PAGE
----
Why Invent a Language?Wondering what all this conlang business is about? There are many reasons why you might want to create your own language. I describe a few of them in this article.
One of the main reasons people create languages is for the sheer joy of inventing beautiful words and imagining the people who might speak them. This was J.R.R. Tolkien's primary motivation for creating Sindarin and Quenya, the two major Elvish languages featured in The Lord of the Rings.
Be warned, though: art-languages have a tendency to grow beyond their original bounds! Tolkien's dabbling in Elvish language started when he was in his early twenties, and occupied his interest for the next sixty years of his life!
Adding Depth to a Fictional World
This is closely related to artistic expression, but distinct. When you invent a language primarily for a fictional world, the language itself may not be especially beautiful. It may even (as is the case with Tolkien's Orkish) be intentionally ugly or strange. The language exists to make the fictional world feel distant and unlike our own world.
While the use of an invented language can make a fictional world feel alien, it can also highlight the ways in which that world is akin to our own. Tolkien's Elvish languages are crafted to sound like European languages, because Middle-earth was supposed to represent (more or less) a mythologized ancient Europe.
Tolkien fleshed out his languages with incredibly detailed histories and thousands of words, but there is no reason you have to go to such lengths to include an invented language in your novel or RPG setting. You can add lots of flavor to a world just by inventing names, and for that you only need a consistent sound-system (a phonology, in linguistics terms), a few dozen words that use those sounds, and some rules for putting them together into names.
Zompist's Language Construction Kit Book has a chapter on how to create such a "naming language"—plus everything you'd need to develop it into a full-fledged language if you later feel the urge.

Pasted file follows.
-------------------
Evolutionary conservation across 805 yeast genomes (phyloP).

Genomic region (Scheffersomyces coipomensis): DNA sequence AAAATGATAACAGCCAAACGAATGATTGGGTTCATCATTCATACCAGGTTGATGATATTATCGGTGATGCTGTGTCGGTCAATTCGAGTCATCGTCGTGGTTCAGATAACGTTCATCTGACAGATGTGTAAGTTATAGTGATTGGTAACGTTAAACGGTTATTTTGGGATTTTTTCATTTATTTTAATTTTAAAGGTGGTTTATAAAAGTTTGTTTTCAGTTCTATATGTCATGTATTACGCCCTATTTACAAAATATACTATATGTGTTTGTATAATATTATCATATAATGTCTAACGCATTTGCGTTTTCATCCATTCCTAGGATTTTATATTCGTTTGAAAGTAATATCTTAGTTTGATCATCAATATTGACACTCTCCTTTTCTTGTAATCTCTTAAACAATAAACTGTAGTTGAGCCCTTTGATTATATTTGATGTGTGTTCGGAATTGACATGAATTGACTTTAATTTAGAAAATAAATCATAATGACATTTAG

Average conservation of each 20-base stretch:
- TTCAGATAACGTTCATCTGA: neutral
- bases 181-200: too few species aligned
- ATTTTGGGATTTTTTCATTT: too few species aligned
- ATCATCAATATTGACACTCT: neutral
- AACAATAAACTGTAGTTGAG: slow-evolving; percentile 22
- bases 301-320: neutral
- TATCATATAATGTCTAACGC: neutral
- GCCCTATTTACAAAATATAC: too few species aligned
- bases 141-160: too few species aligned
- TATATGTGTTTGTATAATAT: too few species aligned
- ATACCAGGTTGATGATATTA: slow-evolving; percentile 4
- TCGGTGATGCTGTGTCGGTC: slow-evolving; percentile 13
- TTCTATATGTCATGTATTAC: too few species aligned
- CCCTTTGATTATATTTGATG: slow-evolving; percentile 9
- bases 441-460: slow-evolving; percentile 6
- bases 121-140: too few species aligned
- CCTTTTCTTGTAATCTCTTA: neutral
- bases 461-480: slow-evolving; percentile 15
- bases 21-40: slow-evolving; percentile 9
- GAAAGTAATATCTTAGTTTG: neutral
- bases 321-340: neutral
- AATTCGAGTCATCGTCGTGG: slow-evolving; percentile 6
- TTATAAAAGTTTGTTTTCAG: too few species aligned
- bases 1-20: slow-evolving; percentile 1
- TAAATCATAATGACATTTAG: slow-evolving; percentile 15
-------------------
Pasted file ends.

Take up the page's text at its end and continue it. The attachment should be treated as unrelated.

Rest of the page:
Quite a few languages have been created with the aim of fostering international empathy and goodwill by easing communication between people of different linguistic backgrounds. These languages have, in general, not succeeded at their aims, but a few of them have a fair number of speakers. These languages are called international languages auxiliary languages or auxlangs. Examples include Esperanto, Ido, Neo, and Volapük.
Learning a Foreign Language
One of the reasons I started conlanging was to get better at Spanish (my second language). Spanish has a lot of grammatical features that English doesn't, and my conlang helped me internalize the various ways in which languages can differ from English.
If you can convince someone else to speak or write your conlang, you can have fun using it for private conversations or secret notes. You're probably familiar with language-games like Pig Latin; having a real language that's totally separate from English takes this idea to a whole new level.
J.R.R. Tolkien participated in two different secret-language communities in his youth: his first such language, Animalic, operated by substituting animal names for ordinary English words. For example, Dog nightingale woodpecker forty meant "You are an ass". His second language, Nevbosh, was a little more sophisticated: it was mainly built from distorted Latin, French, and English words.
Change How You Think
The final reason to invent languages is to change how you perceive the world. Different languages force you to focus on different things. For instance, in Turkish, verbs take different forms depending on whether the speaker saw the action happen, or merely heard about it from someone else. This means you always have to be aware of where you got your information!
One language designed for this purpose is Toki Pona, which for some reason seems to have a significant Neocities presence...Back to the Homepage